A closer look at data about assaults and crashes with ride-hailing apps and ride-sharing services will show how much risk is involved in these services. With accusations of assault and abuse coming from Uber and Lyft rides, as well as concerns about serious crashes involving Uber and Lyft drivers, riders need to decide if these ride services are safe options. Though drivers and driving records are carefully vetted, enlisting the help of a stranger to grab a ride does carry a measure of risk.
Risk of Assault on Uber and Lyft Rides
One potential danger from Uber and Lyft rides is assault. Though these companies generally perform thorough background checks on their drivers, employees can still have unscrupulous intentions that go undetected. In a recent survey from Alarms.com, 23% of women indicated they had uncomfortable encounters with drivers in an Uber, and 15% of Lyft riders reported the same. While this risk is somewhat small, it is a risk that riders must consider before hiring a driver through a ride-hailing app.
Crash Risks Alarmingly High for Uber and Lyft
Since ride-sharing services hit the market in full force in 2011, fatal crashes have increased by 2% to 3% in the United States. Data from the National Highway Traffic Safety Administration compared to the dates rideshare companies launched in specific cities show a correlation between these ride-sharing apps and a jump in fatal crashes. In addition, these services increase the risk of congestion and decrease the use of public transit options in large cities when they launch.
Though no specific connection between Uber and Lyft and increased crashes has been shown, there is an indirect correlation between these services and a spike in fatality accidents.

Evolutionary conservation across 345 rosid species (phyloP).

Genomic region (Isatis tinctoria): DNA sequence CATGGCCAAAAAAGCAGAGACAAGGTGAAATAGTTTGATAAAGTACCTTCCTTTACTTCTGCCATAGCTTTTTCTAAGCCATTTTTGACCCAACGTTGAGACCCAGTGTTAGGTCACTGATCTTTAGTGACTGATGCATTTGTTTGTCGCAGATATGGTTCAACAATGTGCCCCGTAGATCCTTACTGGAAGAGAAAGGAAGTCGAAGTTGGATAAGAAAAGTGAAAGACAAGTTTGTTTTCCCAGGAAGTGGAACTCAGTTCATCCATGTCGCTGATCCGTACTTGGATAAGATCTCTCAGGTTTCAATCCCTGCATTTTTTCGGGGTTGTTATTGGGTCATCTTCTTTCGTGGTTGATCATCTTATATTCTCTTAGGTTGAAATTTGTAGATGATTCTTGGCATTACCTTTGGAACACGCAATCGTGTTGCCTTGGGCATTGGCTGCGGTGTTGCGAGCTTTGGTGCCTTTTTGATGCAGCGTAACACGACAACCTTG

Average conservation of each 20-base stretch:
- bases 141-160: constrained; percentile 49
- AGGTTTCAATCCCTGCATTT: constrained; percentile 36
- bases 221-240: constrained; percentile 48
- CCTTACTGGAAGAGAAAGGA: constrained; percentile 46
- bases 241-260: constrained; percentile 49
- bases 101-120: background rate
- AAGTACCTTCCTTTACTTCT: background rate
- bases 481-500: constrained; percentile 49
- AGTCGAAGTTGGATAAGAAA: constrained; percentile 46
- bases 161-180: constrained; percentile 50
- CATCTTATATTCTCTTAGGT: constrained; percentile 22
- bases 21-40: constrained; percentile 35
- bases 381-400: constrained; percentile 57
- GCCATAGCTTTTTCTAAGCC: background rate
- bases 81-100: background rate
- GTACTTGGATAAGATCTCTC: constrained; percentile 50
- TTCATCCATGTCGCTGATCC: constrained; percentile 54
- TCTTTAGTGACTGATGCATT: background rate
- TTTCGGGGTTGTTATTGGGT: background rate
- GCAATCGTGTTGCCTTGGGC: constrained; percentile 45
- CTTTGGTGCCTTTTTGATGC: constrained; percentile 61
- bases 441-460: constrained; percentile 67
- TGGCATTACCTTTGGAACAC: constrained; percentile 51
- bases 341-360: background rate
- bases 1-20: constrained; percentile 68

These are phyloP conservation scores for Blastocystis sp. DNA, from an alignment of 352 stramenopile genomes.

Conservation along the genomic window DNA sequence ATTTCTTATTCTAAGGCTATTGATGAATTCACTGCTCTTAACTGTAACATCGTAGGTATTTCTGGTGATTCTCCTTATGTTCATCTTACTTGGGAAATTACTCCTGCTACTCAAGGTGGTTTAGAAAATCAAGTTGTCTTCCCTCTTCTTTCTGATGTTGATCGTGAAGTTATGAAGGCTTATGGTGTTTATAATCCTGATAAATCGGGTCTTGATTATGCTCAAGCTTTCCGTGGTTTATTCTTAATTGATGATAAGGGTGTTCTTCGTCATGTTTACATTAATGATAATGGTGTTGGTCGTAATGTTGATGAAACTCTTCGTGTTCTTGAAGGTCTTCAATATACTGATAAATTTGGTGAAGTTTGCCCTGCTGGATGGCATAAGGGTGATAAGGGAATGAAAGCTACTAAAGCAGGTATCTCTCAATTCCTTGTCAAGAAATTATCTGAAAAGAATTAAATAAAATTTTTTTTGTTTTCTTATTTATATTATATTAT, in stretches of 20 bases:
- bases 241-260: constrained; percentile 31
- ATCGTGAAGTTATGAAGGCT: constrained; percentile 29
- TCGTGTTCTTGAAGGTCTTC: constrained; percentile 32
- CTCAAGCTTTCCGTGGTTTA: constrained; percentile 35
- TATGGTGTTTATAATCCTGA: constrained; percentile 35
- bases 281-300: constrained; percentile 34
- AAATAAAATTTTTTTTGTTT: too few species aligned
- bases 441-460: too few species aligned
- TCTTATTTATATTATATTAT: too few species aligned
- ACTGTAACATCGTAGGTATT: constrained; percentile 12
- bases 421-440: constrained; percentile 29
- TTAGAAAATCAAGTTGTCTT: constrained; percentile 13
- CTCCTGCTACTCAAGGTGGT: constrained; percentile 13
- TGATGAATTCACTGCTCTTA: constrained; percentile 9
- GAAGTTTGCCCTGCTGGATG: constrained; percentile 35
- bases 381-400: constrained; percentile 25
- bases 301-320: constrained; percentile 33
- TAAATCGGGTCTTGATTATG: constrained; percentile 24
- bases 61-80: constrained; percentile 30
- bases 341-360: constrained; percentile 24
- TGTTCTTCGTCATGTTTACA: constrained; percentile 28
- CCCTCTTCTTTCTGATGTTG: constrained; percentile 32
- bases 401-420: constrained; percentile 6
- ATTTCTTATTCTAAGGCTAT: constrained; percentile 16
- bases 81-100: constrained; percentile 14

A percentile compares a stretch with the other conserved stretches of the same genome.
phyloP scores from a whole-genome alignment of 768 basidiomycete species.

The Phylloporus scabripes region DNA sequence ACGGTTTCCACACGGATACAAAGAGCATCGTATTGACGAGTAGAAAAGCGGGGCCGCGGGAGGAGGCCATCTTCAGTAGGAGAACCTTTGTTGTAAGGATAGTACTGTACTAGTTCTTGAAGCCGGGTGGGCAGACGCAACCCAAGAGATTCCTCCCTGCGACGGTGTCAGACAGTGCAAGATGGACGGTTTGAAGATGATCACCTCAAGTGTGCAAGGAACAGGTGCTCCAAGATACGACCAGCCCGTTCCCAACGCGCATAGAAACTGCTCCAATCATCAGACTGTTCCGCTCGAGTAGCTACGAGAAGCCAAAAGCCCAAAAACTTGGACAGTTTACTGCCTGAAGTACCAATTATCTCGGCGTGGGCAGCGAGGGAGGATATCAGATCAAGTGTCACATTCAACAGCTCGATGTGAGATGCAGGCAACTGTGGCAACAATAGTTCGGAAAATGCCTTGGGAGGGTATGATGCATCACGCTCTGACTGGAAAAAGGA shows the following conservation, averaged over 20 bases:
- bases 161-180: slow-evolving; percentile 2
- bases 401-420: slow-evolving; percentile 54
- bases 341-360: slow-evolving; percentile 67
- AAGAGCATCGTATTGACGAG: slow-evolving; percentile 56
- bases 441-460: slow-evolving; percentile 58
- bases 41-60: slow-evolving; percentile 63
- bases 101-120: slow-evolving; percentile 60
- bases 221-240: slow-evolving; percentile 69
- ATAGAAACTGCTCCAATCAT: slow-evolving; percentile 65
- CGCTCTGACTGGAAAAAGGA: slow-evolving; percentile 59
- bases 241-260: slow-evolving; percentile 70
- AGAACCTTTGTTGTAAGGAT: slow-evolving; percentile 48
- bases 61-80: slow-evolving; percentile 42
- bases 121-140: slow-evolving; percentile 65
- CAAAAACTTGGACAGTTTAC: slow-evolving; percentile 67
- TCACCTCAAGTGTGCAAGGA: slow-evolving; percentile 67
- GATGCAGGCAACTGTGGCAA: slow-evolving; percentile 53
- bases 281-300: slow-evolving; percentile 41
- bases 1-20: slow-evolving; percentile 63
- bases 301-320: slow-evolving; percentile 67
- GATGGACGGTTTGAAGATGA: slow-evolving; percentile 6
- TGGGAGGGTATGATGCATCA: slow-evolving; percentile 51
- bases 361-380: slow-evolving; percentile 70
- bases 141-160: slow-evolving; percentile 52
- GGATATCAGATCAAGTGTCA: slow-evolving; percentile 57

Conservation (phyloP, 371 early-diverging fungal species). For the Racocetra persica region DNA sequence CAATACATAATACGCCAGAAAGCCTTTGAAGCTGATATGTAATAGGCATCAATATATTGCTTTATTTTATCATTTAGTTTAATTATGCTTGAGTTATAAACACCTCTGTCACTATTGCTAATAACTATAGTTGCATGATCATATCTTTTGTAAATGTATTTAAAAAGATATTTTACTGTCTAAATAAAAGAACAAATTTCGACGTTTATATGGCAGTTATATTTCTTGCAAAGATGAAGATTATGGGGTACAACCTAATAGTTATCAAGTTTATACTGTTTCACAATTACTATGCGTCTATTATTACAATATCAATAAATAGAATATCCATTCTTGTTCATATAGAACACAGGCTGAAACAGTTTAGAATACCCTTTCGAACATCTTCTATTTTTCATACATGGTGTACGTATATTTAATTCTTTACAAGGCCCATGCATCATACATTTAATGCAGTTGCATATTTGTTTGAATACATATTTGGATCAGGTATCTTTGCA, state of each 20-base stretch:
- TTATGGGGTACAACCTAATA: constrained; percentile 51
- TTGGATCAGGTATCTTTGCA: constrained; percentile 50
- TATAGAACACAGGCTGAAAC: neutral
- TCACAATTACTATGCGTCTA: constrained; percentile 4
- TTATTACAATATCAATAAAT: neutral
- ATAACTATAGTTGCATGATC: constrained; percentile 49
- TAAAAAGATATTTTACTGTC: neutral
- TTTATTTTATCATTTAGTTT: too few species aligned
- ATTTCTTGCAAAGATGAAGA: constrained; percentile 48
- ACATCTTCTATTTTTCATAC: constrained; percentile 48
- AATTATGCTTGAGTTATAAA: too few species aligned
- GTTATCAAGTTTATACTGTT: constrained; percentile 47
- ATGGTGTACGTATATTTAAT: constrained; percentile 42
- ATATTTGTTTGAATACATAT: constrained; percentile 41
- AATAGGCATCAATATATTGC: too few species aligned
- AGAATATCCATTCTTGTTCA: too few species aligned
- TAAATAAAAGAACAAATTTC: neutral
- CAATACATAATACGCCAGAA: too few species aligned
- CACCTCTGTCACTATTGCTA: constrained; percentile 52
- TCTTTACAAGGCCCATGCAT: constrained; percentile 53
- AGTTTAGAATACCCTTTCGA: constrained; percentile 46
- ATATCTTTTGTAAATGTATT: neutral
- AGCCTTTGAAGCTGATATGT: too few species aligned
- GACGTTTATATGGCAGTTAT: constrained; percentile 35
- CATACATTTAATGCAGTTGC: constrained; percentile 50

Uber Found Hiding Crash Data
Company-released reports indicate that Uber is a fairly safe option for ride-sharing. However, all data in these reports comes from the company directly, and it has been the source of controversy.
In 2019, Uber was accused of hiding crash data to make their service look safer than it really was. When the company released its 2017 and 2018 crash data, it found 97 fatal crashes and 107 total deaths in 2017 and 2018 combined. This makes it appear that the ride-sharing service is fairly safe, with less than 50 fatal crashes per year on average. However, this data ignored non-fatal accidents, which can have a life-altering impact on victims. Uber was also allowed to define what was an “Uber-related” crash.
According to the report, only crashes that occurred when a driver was en route to a pickup or when the driver had a passenger were recorded. Crashes that occurred during times when the driver was waiting for a job were not counted in the data. Some claimed this was an example of Uber hiding crash data to make the ride-sharing service seem safer.
Still, even if some crash data was hidden, the overall statistics are relatively low for crashes involving Uber. This indicates that the ride-sharing app is a fairly safe option for people to consider.